Strange though it may seem, two-headed animals have been documented among many different species, although most tend to fall within the realm of turtles, snakes, and traditional livestock animals such as cows, sheep, and pigs.
While their appearance can certainly be shocking, the cause of their bicephalic bodies is nothing more than genetic mutation and cellular displacements, as the BBC writes.
When you see a two-headed, or polycephalic, animal, you’re actually looking at a set of twins that failed to separate after fertilization. This can result in the conjoining of twins when a gene known as “sonic hedgehog” or “SHH” is increased during embryonic development, which can cause the head or face to widen, often resulting in two faces. When a group of cells known as organizers becomes triggered, two entirely separate heads can form, resulting in individual necks stemming from a single body.
So, what causes such genetic abnormalities? Depending on the species, there is a wide range of proposed explanations.
When it comes to sharks, for example, of which there have been many mutations witnessed, researchers look to a variety of possible factorsranging from metabolic disorders and infection to pollution or overfishing, the latter of which can lead to a limited gene pool resulting in physical abnormalities. Some also blame rising water temperatures, although research is still being conducted in an effort to truly understand how these changes might affect genetics.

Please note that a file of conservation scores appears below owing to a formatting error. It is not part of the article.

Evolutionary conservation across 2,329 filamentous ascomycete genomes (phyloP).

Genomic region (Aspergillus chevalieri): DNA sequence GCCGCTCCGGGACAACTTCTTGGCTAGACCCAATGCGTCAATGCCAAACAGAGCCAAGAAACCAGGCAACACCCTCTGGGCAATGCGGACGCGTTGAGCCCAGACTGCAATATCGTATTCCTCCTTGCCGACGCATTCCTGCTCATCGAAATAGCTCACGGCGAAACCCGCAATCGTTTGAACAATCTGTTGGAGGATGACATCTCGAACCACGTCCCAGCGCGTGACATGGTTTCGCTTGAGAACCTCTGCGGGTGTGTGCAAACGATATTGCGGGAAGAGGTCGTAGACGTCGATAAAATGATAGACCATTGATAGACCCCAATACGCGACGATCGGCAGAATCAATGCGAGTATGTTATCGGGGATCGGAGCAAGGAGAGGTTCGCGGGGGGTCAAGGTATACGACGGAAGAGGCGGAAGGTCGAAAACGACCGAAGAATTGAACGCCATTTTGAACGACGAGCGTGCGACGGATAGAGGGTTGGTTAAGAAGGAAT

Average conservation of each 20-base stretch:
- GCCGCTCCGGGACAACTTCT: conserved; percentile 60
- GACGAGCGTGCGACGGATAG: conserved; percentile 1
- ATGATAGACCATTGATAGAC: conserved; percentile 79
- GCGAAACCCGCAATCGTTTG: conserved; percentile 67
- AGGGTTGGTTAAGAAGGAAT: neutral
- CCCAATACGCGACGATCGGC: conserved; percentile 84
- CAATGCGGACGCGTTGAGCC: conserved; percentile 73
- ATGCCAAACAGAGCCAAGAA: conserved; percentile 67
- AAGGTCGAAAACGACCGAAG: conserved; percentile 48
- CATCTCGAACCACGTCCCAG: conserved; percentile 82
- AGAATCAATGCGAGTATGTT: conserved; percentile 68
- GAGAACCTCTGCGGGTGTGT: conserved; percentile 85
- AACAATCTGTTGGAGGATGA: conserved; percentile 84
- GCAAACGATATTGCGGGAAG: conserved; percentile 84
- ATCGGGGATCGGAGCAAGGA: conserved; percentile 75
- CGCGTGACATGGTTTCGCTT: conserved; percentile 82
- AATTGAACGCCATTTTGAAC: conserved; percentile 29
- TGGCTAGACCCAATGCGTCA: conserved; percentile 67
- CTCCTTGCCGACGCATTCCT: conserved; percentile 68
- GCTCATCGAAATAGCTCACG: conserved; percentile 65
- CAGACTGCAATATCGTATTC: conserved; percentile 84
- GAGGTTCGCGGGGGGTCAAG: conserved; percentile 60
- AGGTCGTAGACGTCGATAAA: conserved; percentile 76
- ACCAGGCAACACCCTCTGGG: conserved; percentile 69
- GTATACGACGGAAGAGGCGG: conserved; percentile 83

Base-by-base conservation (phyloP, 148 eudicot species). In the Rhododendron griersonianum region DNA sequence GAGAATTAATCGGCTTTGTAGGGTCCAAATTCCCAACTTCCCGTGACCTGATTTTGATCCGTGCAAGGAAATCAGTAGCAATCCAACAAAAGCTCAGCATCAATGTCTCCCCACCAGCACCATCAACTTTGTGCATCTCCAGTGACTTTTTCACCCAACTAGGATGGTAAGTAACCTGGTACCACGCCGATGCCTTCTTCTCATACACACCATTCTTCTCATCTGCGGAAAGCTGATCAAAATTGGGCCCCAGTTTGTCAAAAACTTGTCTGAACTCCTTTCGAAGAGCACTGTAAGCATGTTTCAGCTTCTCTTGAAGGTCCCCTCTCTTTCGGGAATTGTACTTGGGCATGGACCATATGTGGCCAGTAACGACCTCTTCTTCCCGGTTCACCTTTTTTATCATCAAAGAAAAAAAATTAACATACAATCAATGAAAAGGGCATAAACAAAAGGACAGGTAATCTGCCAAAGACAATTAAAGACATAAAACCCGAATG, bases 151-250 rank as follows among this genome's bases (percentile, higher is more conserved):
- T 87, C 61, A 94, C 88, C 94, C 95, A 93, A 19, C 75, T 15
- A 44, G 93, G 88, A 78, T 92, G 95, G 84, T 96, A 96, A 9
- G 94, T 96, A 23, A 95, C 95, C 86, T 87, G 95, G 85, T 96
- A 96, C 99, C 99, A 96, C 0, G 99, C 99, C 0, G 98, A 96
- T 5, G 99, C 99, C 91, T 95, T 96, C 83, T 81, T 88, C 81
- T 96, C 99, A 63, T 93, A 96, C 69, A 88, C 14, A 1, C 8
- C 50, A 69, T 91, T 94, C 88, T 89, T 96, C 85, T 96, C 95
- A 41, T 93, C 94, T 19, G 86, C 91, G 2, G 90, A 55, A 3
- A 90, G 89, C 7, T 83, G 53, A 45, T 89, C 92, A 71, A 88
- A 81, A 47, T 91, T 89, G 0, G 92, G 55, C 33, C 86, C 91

Despite the recent influx of two-headed marine life being reported, polycephalic animals are believed to have been around since the early days of human civilization, perhaps inspiring ancient myths and tales that tell of multi-headed beasts slain by heroic protagonists of their time.
However, many of these two-headed animals don’t live beyond the embryonic stage, and those that do survive birth typically don’t make it more than a few weeks or months, though there are exceptions to the rule.
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